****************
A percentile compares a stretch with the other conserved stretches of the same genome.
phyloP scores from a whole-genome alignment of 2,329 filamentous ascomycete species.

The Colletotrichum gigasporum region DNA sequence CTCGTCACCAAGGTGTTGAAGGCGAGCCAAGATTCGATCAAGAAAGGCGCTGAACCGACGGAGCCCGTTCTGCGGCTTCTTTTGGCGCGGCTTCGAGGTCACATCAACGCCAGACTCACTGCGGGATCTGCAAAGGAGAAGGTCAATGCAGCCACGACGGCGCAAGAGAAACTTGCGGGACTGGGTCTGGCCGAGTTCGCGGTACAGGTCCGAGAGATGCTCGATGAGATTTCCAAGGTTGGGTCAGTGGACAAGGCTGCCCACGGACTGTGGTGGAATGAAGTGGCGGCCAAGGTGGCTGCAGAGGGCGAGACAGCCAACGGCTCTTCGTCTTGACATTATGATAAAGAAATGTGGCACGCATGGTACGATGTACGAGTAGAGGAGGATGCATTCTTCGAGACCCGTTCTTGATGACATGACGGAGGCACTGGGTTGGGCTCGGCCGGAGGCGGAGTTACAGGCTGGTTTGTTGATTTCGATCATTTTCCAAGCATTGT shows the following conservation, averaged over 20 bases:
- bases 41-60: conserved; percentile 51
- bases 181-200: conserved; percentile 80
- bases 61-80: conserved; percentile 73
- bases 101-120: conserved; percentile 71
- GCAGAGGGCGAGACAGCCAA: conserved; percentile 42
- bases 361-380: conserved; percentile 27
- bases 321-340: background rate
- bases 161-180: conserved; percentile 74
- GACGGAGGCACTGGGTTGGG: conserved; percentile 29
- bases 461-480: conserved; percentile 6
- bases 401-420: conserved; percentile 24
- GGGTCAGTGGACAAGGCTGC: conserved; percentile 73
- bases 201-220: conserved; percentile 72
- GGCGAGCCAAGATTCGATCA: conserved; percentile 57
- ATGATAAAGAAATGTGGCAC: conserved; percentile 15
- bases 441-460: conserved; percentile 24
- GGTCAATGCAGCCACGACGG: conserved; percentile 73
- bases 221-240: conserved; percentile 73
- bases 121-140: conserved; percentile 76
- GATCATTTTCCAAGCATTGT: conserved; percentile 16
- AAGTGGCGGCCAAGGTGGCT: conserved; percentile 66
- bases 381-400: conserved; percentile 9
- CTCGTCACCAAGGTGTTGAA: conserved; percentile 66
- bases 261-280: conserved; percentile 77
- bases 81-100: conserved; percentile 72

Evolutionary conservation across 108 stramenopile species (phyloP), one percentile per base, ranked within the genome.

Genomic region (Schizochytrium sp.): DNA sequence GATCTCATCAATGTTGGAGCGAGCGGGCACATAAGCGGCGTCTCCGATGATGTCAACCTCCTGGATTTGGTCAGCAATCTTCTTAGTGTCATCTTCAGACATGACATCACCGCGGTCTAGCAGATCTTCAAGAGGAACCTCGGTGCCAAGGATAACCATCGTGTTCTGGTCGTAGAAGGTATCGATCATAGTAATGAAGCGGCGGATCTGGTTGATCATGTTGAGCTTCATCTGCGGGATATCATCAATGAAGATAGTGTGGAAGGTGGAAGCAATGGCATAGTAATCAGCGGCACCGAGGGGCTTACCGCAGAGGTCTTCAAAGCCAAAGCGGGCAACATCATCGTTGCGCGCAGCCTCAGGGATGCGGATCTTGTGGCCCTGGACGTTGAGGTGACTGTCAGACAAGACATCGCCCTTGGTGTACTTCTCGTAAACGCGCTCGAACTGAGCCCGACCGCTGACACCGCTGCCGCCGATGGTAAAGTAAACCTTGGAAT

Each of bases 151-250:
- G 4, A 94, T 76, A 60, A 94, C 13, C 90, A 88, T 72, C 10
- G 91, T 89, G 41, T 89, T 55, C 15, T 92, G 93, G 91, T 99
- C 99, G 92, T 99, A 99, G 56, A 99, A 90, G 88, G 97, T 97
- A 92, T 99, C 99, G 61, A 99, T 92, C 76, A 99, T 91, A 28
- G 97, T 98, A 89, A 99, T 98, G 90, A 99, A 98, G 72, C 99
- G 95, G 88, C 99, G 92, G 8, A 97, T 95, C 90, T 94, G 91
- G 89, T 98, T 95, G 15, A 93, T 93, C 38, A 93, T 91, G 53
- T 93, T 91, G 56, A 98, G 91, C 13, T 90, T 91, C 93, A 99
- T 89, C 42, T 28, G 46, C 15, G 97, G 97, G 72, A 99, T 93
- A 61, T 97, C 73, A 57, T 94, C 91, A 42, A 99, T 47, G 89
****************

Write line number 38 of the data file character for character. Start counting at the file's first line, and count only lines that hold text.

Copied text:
- G 89, T 98, T 95, G 15, A 93, T 93, C 38, A 93, T 91, G 53